It’s much easier and less disrupting for someone to go a company’s social profile to ask a question than it is to wait on the phone for an answer or even Google it. That’s why customer service needs to be a part of any company’s social media strategy. These are the seven most important best practices in social customer service—and why your business will suffer without them.
Best Practice #7: Keep a Level Head
Especially for business owners, there’s always a degree of emotional attachment and it can get the best of you sometimes. Keep your cool no matter what and you’ll look like the better person to onlookers. There is such a thing as bad press when one negative comment on Twitter or Facebook can lose 30 customers. The good news: turning it around helps because 71% of people who have a positive social customer service interaction are likely to recommend that brand to others (up from 19% who don’t receive a response at all).
There are two major ways to prepare yourself for this:
- The best offense is a good defense. Realistically plan (at least in your head) for the worst questions and comments imaginable and arm yourself with practice responses for each. Strategize where to direct people with different issues and keep it short in length (but not in tone).
- Build an engaged, passionate community. They will rally around you when you’ve been wronged, I see it happen all the time. The catch is that in order to build the community, you have to already be implementing social customer service and community management best practices.
Just remember: there are no stupid questions. If it’s important to them it must, in turn, be important to you (even when the question actually is stupid).
Best Practice #6: Positivity
You can admit that you’ve messed up without using the word “sorry.” Save that for the worst offenses that won’t get better without majorly kissing butt. Instead, craft sentences that are upbeat and optimistic.
- Thank you for bringing this to our attention!
- Oh geez, that’s embarrassing. Thanks for being so understanding!
- Thank you for your patience while we fix this!
Best Practice #5: You’re a Person, I’m a Person
Canned answers are the worst. I don’t have statistics for that because experience shows I don’t need any. Scripts, copy+paste formulas and corporate speak make customer experience more like snoozefests. So, unless you’re a self-deprecating mattress company, stay away from these offputting (albeit time-saving) practices.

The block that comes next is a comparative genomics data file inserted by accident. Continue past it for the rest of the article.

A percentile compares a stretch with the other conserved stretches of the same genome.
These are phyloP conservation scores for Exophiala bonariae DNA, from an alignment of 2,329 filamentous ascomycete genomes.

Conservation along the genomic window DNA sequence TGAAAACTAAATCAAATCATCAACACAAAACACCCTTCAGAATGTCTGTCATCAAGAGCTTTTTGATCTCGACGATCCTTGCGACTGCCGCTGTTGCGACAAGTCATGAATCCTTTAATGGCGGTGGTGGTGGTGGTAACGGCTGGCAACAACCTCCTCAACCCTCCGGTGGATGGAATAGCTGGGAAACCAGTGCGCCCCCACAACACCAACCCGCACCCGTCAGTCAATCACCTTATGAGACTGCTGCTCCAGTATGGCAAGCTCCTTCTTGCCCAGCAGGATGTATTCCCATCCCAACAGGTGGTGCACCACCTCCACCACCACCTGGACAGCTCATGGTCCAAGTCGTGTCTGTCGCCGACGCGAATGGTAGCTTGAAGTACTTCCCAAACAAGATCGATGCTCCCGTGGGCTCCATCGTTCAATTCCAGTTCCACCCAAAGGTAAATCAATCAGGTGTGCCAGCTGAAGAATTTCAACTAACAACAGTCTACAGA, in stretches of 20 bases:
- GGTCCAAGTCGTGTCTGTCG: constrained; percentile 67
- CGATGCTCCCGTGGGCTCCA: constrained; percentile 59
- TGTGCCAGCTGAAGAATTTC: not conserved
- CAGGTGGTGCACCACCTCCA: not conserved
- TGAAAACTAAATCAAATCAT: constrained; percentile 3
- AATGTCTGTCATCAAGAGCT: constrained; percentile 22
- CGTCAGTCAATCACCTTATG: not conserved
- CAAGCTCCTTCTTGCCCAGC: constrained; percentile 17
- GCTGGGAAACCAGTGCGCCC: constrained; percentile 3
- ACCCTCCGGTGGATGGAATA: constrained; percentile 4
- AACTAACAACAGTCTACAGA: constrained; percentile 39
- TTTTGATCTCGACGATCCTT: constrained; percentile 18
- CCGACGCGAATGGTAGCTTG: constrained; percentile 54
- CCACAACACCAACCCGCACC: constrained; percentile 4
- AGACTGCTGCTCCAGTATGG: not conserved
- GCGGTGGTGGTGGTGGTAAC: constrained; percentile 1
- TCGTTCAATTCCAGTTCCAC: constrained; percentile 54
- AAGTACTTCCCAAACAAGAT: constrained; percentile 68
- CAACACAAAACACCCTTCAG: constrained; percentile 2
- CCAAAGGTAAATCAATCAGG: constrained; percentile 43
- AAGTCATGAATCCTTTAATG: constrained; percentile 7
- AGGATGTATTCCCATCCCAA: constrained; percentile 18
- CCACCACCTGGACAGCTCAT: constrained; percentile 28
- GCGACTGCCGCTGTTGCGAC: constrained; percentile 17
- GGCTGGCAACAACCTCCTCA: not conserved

Instead, inject your brand’s personality into and personalize every response as much as possible. In most cases, that means more than just greeting them by name because that no longer feels special when their name is literally right in front of you.
Depending on your brand’s established voice, you can:
- validate their feelings
- re-state their question to prove you understood it
- use their terminology (if correct)
- take a peek at their profile to see their interests and incorporate them into your answer
- use puns, memes or emojis
- add their question to the FAQ section (and thank them for it)
Best Practice #4: The extra mile shouldn’t feel extra to you
Saving customers time builds trust and just makes their day that much easier. It could be as simple as Googling an answer, linking them to a specific page or talking to another department for them instead of handing out a phone number. It could be as big as hunting down an order, providing an answer or service that’s not actually offered by your business or getting the higher-ups to make an exception for their situation. The effort will be worth it.
Best Practice #3: Timeliness
The fastest way to lose a customer is to be slow. You don’t answer quick enough and they’re off to a competitor.
Unfortunately, social media users have high standards. Thirty-two percent of Twitter users expect a response within 30 minutes, and more than 80% expect one within 24 hours. On Facebook, more than 50% expect the same 24-hour turnaround.
If you don’t have the answer right away (or at all), follow these steps:
- acknowledge them so they know they’re not being ignored
- let them know an honest time frame and, if they aren’t impressed by the delay, be honest about why that’s the way it is
- keep them in the loop
- be sure to follow up ASAP
Best Practice #2: Accuracy
Just in case it’s not:
When someone asks a question, they’re looking for a helpful answer. 80% of companies believe they deliver quality customer service, but that can’t be true when only 8% of consumers believe the same. Yikes. There’s an obvious disconnect and, I hate to say it, companies are the ones who are wrong. Evaluate your customer service standards and make sure they’re set according to customers’ expectations and needs.
Best Practice #1: Relevancy
None of the others matter without this one. No one will care how fast or well you said something if it doesn’t answer their question.
Additionally, do not waste anyone’s time by providing anything that’s not related to their answer. Ain’t nobody got time for a long-winded tangent about your business.
Whether a community manager or a separate team handles social customer service, these seven best practices offer indisputable benefits to your business. No matter what’s thrown your way, make sure the customer comes first and leaves any situation with a positive experience.
Do you have a nightmare or exceptional social customer experience to share?